About Jason Yeager


Whether I'm recording my own experiences (such as capturing a scene, documenting an achievement or remembering the good times with family/friends), or living vicariously through someone else (by researching a foreign place, planning an adventure, or learning something new), I've enjoyed the photo's utility and intrigue for as long as I can remember.

 

I'm a visually-oriented person, and as such, I feel that I can understand more from a image than from a lengthy narrative.  Additionally, I feel like I can express myself much easier and more thoroughly through a visual medium than by words.

 

The impetus of my heightened interest in photography came while attending an art show in mid-2008.  While musing about the show I arrived at a large panoramic print, composed of numerous single images, of a majestic landscape.  My first thought was of how captivating it was.  And my second thought was "Hey, I think I could do that".

 

Between having experience using Photoshop in architecture, and taking a photography elective while in college, I was able to work out the basics of how to reproduce this effect, but that was then filed in the back of my mind for some time to come.

 

This collection of my work grew out of the frustrating void left from being laid-off from my architecture firm for the second time in 12 months at the beginning of 2010.  I began with a mid-range point & shoot camera that I had bought to document my architectural work while I was in college.  Back in mid-2009 my cousin needed to drive cross country to go to college, and without work commitments, I offered to help drive.

 

I had driven cross country once before (when I was heading to college about 10 years prior), and in the years since I wished I had taken photos along the way (like I had done on other trips) as a means to reminisce about the adventure.  So, I brought my camera and intended to take a photo journal of the trip across the country as seen from the car window.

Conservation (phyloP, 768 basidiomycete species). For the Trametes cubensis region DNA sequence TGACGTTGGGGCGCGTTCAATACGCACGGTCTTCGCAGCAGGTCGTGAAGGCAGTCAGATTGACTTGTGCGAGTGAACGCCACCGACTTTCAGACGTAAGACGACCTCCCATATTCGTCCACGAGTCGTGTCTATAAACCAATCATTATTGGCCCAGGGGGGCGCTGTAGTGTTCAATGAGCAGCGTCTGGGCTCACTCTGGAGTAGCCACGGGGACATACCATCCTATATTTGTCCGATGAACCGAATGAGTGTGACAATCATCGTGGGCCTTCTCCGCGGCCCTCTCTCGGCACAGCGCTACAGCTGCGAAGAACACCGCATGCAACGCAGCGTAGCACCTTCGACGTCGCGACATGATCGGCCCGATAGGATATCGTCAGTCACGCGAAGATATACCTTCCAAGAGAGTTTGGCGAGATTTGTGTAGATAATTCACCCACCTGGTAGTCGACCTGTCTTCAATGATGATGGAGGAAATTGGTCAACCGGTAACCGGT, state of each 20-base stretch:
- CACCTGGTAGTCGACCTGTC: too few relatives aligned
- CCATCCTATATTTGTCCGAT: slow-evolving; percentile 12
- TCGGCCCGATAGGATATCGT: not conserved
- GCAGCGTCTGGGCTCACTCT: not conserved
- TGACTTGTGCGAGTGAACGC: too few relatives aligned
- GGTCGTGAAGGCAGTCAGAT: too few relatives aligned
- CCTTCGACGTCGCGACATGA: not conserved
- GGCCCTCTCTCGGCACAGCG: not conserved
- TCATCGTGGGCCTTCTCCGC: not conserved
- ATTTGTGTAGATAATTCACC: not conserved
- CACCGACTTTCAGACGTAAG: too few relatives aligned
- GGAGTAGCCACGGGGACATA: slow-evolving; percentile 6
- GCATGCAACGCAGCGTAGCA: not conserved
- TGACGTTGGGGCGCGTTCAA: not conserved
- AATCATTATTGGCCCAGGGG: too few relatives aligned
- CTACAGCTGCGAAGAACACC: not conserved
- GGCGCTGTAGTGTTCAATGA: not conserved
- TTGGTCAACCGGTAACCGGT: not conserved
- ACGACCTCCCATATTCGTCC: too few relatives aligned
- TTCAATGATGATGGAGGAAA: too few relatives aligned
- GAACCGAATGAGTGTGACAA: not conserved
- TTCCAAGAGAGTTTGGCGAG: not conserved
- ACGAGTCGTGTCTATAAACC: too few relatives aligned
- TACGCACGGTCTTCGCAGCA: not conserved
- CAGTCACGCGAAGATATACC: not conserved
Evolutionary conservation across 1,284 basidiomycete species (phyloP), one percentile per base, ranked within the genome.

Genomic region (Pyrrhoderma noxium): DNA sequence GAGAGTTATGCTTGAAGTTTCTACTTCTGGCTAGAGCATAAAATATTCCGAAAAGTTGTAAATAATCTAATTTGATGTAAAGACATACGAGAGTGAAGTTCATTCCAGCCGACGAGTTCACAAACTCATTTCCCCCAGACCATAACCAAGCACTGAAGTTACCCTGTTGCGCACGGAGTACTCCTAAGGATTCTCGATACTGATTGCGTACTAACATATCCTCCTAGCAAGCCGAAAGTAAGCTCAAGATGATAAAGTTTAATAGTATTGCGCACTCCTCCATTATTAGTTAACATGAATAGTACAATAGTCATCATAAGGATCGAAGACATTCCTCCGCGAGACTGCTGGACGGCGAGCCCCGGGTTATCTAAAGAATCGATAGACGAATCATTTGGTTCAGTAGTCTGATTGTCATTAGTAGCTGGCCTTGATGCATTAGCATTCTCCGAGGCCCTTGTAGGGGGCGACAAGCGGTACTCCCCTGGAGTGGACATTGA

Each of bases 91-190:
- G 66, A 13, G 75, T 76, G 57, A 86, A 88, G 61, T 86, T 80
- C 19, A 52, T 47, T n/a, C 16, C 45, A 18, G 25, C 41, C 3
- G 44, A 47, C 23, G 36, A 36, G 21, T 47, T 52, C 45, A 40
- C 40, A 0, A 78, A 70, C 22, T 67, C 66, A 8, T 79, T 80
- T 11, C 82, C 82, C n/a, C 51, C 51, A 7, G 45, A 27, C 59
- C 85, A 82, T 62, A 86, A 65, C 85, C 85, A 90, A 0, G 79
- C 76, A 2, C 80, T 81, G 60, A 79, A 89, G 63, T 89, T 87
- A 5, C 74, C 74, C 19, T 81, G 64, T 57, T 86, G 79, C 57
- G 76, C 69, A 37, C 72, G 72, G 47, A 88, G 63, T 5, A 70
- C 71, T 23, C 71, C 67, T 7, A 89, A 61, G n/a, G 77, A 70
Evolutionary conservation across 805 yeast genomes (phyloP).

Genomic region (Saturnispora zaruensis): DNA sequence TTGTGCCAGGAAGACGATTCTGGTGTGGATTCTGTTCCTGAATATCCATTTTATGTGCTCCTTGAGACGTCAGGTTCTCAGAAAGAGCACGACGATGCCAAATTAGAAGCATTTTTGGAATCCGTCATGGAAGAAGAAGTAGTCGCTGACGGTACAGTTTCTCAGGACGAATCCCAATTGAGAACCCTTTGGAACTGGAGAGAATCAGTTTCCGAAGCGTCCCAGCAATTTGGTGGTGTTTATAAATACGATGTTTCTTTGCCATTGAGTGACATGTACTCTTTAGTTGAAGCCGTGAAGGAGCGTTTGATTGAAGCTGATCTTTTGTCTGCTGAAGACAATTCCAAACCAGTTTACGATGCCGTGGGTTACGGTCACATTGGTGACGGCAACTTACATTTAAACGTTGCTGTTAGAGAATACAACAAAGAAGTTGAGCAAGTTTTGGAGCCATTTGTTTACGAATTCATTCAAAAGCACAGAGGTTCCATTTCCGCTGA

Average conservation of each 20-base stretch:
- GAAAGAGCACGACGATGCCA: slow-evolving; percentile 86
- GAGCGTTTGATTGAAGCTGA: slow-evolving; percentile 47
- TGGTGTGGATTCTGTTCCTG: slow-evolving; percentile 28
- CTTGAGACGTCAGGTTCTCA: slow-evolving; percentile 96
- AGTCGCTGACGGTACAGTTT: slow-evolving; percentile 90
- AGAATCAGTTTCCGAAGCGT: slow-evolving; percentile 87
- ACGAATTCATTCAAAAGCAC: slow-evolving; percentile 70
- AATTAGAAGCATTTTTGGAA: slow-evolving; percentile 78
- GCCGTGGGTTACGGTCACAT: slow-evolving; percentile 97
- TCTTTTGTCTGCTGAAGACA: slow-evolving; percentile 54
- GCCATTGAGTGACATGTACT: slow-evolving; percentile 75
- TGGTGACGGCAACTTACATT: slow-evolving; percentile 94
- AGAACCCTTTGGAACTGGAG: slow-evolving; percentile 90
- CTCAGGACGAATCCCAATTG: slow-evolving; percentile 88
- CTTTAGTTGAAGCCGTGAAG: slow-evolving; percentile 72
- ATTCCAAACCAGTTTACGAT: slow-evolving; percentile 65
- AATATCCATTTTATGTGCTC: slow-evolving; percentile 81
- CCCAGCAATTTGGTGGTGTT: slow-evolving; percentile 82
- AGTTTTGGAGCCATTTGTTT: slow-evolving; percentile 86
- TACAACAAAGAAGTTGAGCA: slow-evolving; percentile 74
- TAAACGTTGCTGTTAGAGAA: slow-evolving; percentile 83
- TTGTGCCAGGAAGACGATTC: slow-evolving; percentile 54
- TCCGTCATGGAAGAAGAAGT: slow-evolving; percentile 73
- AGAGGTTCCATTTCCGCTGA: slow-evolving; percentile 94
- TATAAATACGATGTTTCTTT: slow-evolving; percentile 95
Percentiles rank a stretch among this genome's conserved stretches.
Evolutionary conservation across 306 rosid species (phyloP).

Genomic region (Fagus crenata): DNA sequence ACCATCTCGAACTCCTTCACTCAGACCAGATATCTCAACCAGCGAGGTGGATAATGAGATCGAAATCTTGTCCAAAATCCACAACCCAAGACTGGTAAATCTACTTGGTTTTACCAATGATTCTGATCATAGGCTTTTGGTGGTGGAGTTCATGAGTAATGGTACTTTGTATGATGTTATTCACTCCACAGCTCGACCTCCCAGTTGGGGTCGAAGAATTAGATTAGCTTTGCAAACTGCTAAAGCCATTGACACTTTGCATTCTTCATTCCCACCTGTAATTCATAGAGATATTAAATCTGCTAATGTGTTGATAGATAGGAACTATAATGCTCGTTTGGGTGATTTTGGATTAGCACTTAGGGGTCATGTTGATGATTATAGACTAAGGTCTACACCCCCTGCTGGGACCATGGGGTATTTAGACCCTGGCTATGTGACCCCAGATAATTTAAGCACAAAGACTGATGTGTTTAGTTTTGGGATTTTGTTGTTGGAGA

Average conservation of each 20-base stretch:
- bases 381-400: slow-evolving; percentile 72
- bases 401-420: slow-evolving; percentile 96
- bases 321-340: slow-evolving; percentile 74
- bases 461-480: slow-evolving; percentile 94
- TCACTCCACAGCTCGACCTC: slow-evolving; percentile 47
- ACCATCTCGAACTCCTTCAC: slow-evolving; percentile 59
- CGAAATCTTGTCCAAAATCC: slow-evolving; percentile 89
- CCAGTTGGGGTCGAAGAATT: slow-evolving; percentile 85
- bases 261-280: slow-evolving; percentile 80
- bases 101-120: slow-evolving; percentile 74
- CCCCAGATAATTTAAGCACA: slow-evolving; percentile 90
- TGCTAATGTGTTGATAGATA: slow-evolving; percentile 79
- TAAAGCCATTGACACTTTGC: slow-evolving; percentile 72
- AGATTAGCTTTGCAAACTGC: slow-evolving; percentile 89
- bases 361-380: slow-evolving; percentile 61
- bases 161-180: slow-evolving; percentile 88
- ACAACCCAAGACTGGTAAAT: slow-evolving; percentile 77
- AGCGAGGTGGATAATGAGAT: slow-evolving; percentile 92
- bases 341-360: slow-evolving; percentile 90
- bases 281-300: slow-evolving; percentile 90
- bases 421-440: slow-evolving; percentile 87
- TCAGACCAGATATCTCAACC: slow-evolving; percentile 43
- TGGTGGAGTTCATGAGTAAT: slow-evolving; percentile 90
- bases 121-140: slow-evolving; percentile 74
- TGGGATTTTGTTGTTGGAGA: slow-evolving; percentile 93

As we started the trip, I took photos quite whimsically, shooting the highways, bridges, city skylines and interesting landscape features.  Then we got to Utah.  Utah is beautiful.  As we approached one specific view area I couldn't help but notice how colorful and expansive the vista was, and I told my cousin we have to exit the freeway so I could get out and really take some decent pictures.  That was when that idea of composing a panoramic image from many smaller ones came back to me.  I walked to the edge of the canyon and started snapping photos sequentially from left to right until I had the whole view saved.

 

After finishing the trip, I eagerly unloaded the images from my camera and went to work on merging the photos from that view point into one image.  The result was a crude representation of what I had seen, but the potential was palpable and encouraged me to try again.

 

From then on, my interest in photography has galvanized into an obsession, and I'm continuously refining my technique.  I've gone from shooting 8-bit .jpg to 16-bit .raw files to create images with greater color depth and striking contrasts; from letting Photoshop auto-stitch my images together to manipulating the process in PTGui myself for a tighter control over the type of projection, vertical distortions and horizon line; going from single exposure images to multi-exposure HDR composites using Photomatix for further amplification of the colors and contrasts; from enhancing the post processing results through the use of a variety of built in image-adjustments in Photoshop to using specific plugins such as Topaz Adjust to reduce noise and increase the image's "pop".  Then subsequently overhauling ALL of my composited photos every time I found a way to enhance them, working towards the best representation of what I saw at the time I took the photos.

 

As the results improved it inspired me to shoot more.  Snowboarding excursions led to photo opportunities.  Trips to visit friends also became photo outings.  Soon I was planning vacations around where I wanted to take pictures.